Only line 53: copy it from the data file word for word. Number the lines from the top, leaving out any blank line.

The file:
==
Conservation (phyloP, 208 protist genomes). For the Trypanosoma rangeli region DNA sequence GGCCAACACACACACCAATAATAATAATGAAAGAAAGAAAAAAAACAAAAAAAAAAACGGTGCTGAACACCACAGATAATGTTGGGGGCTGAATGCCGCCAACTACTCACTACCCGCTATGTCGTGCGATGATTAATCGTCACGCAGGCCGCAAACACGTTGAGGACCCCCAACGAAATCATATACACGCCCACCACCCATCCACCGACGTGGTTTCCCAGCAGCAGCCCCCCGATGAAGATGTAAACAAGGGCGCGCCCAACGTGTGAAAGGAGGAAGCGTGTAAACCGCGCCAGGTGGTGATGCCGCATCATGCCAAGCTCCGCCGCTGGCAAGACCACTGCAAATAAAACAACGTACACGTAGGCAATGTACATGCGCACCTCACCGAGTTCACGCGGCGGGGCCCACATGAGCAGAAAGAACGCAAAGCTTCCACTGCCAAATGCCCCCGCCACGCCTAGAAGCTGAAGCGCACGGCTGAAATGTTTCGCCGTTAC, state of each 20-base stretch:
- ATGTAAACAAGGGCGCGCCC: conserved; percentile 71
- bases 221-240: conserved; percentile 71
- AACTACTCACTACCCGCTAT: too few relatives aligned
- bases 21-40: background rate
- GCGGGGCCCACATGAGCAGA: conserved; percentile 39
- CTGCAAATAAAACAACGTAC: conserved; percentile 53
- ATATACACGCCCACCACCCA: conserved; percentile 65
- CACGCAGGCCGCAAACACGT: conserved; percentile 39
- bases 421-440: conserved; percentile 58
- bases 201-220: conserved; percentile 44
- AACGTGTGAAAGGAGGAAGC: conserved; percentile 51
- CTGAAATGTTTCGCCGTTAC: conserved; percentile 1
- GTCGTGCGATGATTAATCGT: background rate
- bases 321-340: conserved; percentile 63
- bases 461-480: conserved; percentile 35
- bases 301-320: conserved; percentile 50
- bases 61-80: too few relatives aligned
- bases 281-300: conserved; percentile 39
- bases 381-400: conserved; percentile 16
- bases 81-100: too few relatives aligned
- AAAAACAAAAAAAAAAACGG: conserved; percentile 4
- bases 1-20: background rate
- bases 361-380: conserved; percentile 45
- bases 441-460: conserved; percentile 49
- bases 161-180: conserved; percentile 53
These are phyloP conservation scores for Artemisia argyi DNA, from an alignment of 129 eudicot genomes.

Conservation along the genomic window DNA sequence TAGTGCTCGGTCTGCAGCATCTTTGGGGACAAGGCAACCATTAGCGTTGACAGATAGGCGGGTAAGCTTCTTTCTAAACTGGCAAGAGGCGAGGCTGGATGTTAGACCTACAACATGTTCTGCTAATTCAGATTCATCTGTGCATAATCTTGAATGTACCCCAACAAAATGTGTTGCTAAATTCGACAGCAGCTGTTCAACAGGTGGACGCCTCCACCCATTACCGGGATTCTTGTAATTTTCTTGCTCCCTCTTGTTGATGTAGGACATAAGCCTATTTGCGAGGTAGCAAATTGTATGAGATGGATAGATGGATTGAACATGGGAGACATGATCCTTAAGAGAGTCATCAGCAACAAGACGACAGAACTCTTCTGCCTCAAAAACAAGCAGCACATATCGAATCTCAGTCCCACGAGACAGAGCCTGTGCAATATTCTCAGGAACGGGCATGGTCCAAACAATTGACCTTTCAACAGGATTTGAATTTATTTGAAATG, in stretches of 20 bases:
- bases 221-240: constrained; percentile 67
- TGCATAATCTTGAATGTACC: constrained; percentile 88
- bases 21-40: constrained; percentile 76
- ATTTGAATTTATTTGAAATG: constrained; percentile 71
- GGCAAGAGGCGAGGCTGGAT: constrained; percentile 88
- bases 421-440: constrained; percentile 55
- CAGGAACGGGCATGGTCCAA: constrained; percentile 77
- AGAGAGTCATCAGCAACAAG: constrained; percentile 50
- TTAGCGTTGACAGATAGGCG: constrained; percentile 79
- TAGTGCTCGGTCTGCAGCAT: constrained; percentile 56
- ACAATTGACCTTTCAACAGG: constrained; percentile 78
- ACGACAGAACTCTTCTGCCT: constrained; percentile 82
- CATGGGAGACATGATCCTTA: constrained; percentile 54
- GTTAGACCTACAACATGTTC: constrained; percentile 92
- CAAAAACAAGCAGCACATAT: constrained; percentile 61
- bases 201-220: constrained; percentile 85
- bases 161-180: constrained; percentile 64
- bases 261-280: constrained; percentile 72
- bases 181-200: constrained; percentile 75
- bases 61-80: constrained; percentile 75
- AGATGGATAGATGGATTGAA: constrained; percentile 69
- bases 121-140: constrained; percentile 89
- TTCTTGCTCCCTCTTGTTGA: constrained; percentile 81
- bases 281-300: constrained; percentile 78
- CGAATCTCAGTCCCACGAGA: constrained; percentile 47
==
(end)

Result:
- CGAATCTCAGTCCCACGAGA: constrained; percentile 47